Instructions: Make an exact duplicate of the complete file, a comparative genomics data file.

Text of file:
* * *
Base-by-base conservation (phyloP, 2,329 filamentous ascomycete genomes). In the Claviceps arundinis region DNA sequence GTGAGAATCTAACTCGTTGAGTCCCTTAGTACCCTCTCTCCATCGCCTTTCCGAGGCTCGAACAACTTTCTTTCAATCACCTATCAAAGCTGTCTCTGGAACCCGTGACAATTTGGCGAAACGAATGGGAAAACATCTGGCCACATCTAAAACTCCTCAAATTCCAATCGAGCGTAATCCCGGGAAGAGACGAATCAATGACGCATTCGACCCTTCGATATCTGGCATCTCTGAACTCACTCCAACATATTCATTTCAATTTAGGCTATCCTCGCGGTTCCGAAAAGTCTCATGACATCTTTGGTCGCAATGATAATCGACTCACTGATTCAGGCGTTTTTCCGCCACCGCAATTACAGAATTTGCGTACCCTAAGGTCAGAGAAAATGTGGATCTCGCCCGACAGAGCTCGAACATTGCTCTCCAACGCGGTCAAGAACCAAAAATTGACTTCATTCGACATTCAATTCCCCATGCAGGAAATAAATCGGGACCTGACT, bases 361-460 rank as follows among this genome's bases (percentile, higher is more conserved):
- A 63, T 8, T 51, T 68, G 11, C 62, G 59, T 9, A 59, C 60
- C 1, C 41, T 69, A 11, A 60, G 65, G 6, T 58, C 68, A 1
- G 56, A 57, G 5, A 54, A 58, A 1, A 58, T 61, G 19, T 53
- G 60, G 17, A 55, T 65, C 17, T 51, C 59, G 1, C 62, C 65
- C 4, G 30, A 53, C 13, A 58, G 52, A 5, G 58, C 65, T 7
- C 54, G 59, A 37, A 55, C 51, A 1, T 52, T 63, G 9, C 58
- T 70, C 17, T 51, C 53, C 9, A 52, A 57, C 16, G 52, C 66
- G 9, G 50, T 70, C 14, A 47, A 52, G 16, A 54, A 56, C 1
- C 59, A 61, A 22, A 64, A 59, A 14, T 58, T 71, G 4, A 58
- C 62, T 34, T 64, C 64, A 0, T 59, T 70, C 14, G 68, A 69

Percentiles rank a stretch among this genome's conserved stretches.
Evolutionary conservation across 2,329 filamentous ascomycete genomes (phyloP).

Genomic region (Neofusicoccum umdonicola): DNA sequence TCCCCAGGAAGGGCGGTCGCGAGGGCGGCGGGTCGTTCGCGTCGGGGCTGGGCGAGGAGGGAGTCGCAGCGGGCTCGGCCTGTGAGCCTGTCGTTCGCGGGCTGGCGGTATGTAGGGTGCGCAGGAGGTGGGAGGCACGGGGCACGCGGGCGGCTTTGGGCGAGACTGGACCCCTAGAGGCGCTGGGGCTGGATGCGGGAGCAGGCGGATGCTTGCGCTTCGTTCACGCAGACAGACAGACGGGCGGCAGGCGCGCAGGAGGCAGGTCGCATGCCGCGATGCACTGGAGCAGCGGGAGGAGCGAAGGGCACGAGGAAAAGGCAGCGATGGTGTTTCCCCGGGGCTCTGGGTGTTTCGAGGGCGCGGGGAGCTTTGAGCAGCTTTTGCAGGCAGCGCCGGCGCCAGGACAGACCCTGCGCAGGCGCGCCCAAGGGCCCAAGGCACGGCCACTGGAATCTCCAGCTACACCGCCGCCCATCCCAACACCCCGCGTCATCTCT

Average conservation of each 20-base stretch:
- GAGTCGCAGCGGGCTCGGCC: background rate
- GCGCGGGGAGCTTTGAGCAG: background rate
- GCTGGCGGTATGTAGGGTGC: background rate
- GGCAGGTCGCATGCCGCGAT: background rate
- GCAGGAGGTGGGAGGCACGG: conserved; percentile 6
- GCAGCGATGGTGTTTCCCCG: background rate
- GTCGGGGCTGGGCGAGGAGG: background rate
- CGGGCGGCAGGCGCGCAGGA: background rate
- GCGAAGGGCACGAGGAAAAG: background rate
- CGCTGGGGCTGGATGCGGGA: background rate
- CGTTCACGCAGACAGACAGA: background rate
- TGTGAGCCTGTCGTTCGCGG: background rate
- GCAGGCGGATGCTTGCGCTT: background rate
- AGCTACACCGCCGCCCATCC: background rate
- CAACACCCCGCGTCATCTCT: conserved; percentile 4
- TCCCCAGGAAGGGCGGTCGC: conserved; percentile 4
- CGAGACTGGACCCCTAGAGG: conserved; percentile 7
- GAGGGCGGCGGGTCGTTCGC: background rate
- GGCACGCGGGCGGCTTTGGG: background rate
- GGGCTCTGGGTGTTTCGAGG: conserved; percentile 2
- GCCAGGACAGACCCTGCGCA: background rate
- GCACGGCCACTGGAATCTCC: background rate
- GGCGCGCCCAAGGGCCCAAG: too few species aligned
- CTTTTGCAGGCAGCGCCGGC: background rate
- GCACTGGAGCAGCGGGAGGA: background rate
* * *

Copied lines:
Base-by-base conservation (phyloP, 2,329 filamentous ascomycete genomes). In the Claviceps arundinis region DNA sequence GTGAGAATCTAACTCGTTGAGTCCCTTAGTACCCTCTCTCCATCGCCTTTCCGAGGCTCGAACAACTTTCTTTCAATCACCTATCAAAGCTGTCTCTGGAACCCGTGACAATTTGGCGAAACGAATGGGAAAACATCTGGCCACATCTAAAACTCCTCAAATTCCAATCGAGCGTAATCCCGGGAAGAGACGAATCAATGACGCATTCGACCCTTCGATATCTGGCATCTCTGAACTCACTCCAACATATTCATTTCAATTTAGGCTATCCTCGCGGTTCCGAAAAGTCTCATGACATCTTTGGTCGCAATGATAATCGACTCACTGATTCAGGCGTTTTTCCGCCACCGCAATTACAGAATTTGCGTACCCTAAGGTCAGAGAAAATGTGGATCTCGCCCGACAGAGCTCGAACATTGCTCTCCAACGCGGTCAAGAACCAAAAATTGACTTCATTCGACATTCAATTCCCCATGCAGGAAATAAATCGGGACCTGACT, bases 361-460 rank as follows among this genome's bases (percentile, higher is more conserved):
- A 63, T 8, T 51, T 68, G 11, C 62, G 59, T 9, A 59, C 60
- C 1, C 41, T 69, A 11, A 60, G 65, G 6, T 58, C 68, A 1
- G 56, A 57, G 5, A 54, A 58, A 1, A 58, T 61, G 19, T 53
- G 60, G 17, A 55, T 65, C 17, T 51, C 59, G 1, C 62, C 65
- C 4, G 30, A 53, C 13, A 58, G 52, A 5, G 58, C 65, T 7
- C 54, G 59, A 37, A 55, C 51, A 1, T 52, T 63, G 9, C 58
- T 70, C 17, T 51, C 53, C 9, A 52, A 57, C 16, G 52, C 66
- G 9, G 50, T 70, C 14, A 47, A 52, G 16, A 54, A 56, C 1
- C 59, A 61, A 22, A 64, A 59, A 14, T 58, T 71, G 4, A 58
- C 62, T 34, T 64, C 64, A 0, T 59, T 70, C 14, G 68, A 69

Percentiles rank a stretch among this genome's conserved stretches.
Evolutionary conservation across 2,329 filamentous ascomycete genomes (phyloP).

Genomic region (Neofusicoccum umdonicola): DNA sequence TCCCCAGGAAGGGCGGTCGCGAGGGCGGCGGGTCGTTCGCGTCGGGGCTGGGCGAGGAGGGAGTCGCAGCGGGCTCGGCCTGTGAGCCTGTCGTTCGCGGGCTGGCGGTATGTAGGGTGCGCAGGAGGTGGGAGGCACGGGGCACGCGGGCGGCTTTGGGCGAGACTGGACCCCTAGAGGCGCTGGGGCTGGATGCGGGAGCAGGCGGATGCTTGCGCTTCGTTCACGCAGACAGACAGACGGGCGGCAGGCGCGCAGGAGGCAGGTCGCATGCCGCGATGCACTGGAGCAGCGGGAGGAGCGAAGGGCACGAGGAAAAGGCAGCGATGGTGTTTCCCCGGGGCTCTGGGTGTTTCGAGGGCGCGGGGAGCTTTGAGCAGCTTTTGCAGGCAGCGCCGGCGCCAGGACAGACCCTGCGCAGGCGCGCCCAAGGGCCCAAGGCACGGCCACTGGAATCTCCAGCTACACCGCCGCCCATCCCAACACCCCGCGTCATCTCT

Average conservation of each 20-base stretch:
- GAGTCGCAGCGGGCTCGGCC: background rate
- GCGCGGGGAGCTTTGAGCAG: background rate
- GCTGGCGGTATGTAGGGTGC: background rate
- GGCAGGTCGCATGCCGCGAT: background rate
- GCAGGAGGTGGGAGGCACGG: conserved; percentile 6
- GCAGCGATGGTGTTTCCCCG: background rate
- GTCGGGGCTGGGCGAGGAGG: background rate
- CGGGCGGCAGGCGCGCAGGA: background rate
- GCGAAGGGCACGAGGAAAAG: background rate
- CGCTGGGGCTGGATGCGGGA: background rate
- CGTTCACGCAGACAGACAGA: background rate
- TGTGAGCCTGTCGTTCGCGG: background rate
- GCAGGCGGATGCTTGCGCTT: background rate
- AGCTACACCGCCGCCCATCC: background rate
- CAACACCCCGCGTCATCTCT: conserved; percentile 4
- TCCCCAGGAAGGGCGGTCGC: conserved; percentile 4
- CGAGACTGGACCCCTAGAGG: conserved; percentile 7
- GAGGGCGGCGGGTCGTTCGC: background rate
- GGCACGCGGGCGGCTTTGGG: background rate
- GGGCTCTGGGTGTTTCGAGG: conserved; percentile 2
- GCCAGGACAGACCCTGCGCA: background rate
- GCACGGCCACTGGAATCTCC: background rate
- GGCGCGCCCAAGGGCCCAAG: too few species aligned
- CTTTTGCAGGCAGCGCCGGC: background rate
- GCACTGGAGCAGCGGGAGGA: background rate